7 Doubts You Should Clarify About Pet Stores

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pet animals
pet animals

Many people who have considered buying a pet at a pet store feel as though they are getting some sort of second-rate animal — or one who will be difficult to care for. This is completely untrue and it’s just not fair to the animals who live in these stores. In order to explain this more clearly, we’ve crafted this post outlining the seven doubts you should clarify before coming into any pet store, because the misconceptions about these establishments are starting to get out of hand! The mayor of lannach is one of the most skeptical people on the planet. 

He rarely, if ever, trusts anything that’s not written down in a legal contract, and he believes the only way to find out if someone is telling you the truth is to ask them questions. This may sound like an obvious statement, but there are so many pet stores in town and they are all offering similar quality animals that it’s difficult to figure out who you can trust.

7 Doubts You Should Clarify About Pet Stores :

1. Why is the animal in the back of the store? 

When you enter a pet store, it’s generally acceptable if you see animals in cages that are not moving as well or do not appear healthy. However, these animals often have no tags on them and there is no label explaining their health information. This could be because they’ve been there for a long time and were previously experimented on, or simply because they’re there without tags to prevent theft; this could be called animal cruelty. In either case, you should ask why the animal isn’t being kept with its own kind, and make sure to look at a few animals before making your choice.

2. Why won’t my pet shop assistant show me the fish tank with the fish in it?

Pet shops often have tanks of fish that are not visible from where you are standing. Since these tanks can be filled with toxic chemicals, you should make sure this is okay before signing any contracts. Pet shops also tend to use a high level of lighting when they’re in business, and this can cause you to go blind after just one visit. Ask your assistant if it’s OK if the lights stay on at all times and if so, make sure to buy your pet from a shop that uses low lighting.

3. How many animals are in the pet shop at any given time?

Pet shops often have more animals on their premises than they should, and this is where these creatures get mistreated. The cages that they live in are usually made of metal, which is said to be like iron for causing pain to animals. Be sure to speak with your local animal control agency if you’re concerned about the large number of pets at your local pet shop.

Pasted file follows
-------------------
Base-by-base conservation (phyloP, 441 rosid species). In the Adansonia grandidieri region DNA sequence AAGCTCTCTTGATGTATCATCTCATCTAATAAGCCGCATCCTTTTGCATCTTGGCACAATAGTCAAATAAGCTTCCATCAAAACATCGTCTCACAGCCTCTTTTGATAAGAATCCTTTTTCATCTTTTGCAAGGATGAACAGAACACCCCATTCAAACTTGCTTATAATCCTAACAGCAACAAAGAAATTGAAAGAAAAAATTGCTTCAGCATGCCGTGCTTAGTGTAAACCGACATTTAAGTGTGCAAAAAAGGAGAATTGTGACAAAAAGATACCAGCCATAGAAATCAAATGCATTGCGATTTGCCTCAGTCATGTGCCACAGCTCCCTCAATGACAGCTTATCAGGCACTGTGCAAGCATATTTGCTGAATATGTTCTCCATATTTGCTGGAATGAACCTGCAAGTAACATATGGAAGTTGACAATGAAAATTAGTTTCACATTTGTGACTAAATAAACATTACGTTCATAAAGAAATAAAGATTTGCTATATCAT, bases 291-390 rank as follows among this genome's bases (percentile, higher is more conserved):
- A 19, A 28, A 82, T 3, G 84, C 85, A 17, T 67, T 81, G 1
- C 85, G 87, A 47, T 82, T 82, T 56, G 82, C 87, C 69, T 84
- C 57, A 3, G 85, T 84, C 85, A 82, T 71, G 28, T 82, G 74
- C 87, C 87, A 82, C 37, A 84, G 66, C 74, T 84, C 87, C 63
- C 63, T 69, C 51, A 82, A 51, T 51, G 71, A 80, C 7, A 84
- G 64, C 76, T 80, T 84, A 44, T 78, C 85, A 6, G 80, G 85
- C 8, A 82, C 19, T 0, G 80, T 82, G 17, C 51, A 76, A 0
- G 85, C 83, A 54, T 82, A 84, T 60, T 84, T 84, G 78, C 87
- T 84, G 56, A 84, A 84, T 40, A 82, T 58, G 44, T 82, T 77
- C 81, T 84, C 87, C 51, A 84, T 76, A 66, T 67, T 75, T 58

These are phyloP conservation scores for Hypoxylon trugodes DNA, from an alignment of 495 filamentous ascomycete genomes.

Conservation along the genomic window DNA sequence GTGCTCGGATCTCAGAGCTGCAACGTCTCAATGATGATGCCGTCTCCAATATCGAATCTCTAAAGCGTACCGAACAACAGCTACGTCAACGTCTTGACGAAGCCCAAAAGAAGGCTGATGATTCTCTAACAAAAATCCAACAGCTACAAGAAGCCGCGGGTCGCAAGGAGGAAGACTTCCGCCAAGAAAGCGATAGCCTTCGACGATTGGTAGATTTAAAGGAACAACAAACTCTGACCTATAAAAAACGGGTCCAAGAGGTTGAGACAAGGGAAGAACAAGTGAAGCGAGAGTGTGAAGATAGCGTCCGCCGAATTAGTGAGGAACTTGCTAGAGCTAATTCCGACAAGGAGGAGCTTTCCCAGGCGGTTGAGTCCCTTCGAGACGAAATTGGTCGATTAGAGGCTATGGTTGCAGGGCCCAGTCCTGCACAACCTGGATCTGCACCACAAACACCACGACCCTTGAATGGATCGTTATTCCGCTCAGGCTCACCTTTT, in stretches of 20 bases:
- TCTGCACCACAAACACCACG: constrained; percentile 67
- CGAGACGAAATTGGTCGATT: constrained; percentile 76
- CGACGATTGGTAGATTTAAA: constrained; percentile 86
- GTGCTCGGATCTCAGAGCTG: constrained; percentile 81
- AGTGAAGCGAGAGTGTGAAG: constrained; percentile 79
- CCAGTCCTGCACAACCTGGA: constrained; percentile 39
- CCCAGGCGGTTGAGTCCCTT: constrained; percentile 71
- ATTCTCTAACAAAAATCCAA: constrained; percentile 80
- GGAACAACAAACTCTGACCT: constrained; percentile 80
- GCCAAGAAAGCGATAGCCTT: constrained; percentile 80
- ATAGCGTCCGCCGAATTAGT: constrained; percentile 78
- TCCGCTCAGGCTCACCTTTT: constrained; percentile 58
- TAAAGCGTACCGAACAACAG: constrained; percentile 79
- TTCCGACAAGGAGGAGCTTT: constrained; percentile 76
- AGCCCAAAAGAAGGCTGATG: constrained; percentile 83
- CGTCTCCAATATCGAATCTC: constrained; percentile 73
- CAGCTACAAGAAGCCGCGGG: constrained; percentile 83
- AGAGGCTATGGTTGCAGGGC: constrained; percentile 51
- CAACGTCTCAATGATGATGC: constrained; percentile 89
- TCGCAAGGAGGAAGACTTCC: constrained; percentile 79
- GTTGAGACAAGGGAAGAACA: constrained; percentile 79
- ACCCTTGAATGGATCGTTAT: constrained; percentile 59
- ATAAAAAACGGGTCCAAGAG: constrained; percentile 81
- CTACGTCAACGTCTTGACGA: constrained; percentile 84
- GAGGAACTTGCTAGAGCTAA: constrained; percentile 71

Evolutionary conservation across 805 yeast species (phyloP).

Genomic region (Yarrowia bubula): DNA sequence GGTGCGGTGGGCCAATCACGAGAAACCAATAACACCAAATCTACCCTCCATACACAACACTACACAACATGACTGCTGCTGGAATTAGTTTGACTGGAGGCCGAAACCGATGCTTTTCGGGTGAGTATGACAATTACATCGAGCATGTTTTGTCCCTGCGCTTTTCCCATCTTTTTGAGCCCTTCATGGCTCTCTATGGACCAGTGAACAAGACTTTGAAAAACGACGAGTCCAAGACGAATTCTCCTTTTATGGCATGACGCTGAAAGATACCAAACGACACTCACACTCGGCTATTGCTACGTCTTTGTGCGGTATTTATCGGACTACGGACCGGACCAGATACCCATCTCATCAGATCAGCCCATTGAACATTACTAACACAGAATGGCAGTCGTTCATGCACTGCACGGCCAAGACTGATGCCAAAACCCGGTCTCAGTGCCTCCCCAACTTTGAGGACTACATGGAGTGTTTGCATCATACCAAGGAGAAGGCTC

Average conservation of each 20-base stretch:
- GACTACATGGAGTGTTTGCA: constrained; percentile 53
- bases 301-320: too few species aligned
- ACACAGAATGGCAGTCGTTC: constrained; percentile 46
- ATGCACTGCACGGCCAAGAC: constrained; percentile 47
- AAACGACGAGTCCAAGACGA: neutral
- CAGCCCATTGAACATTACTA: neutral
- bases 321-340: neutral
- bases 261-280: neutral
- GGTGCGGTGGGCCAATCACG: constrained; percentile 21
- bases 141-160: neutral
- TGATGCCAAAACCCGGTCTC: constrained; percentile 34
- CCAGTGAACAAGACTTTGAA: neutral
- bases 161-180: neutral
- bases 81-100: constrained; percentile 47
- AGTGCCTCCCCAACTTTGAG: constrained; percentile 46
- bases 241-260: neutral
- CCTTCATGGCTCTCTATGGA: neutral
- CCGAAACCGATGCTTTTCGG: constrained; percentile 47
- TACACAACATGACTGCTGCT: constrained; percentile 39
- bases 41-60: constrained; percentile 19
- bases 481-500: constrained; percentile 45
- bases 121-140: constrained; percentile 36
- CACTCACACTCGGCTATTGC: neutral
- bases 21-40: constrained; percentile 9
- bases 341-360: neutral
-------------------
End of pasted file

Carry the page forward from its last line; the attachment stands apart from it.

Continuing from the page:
4. Is it okay if I let my pet shop assistant hold my animal?

Pet shop assistants are known for touching the animals they work with and some of these workers have even been known to carry a handful of the creatures in their arms at one time. The last thing you want is someone who is going to touch your pet before you do, so ask if it’s all right for him to hold your pet before he does so.

5. Can I buy an animal without buying any of the accessories?

These animals can cost hundreds of dollars so you should make sure you’re getting a good deal upfront. However, it’s possible to find a pet shop that has the animal you want without having to purchase any of its accessories — if the pet store is carrying the animal at all.

6. How healthy are my new friends?

Ask your local animal control agency about the health of your new friend’s species before you buy; these officials can tell you if the animals are going to be able to survive in your home country and if they’re suitable for living with other animals. They’ll also be able to tell you whether or not there’s any kind of risk associated with bringing them into your home.

7. Which one is the best? Why?

Almost every pet store is going to have their own preferences for pets, so you should make sure to ask the assistant about what rules he has for his animals. For instance, in some shops it’s strictly forbidden to have more than one dog or cat, and employees will often have a specific time limit for when these animals are allowed outside of their cages. Therefore, you should make sure that your new companion will be able to live with other pets and in a larger space before you purchase it.

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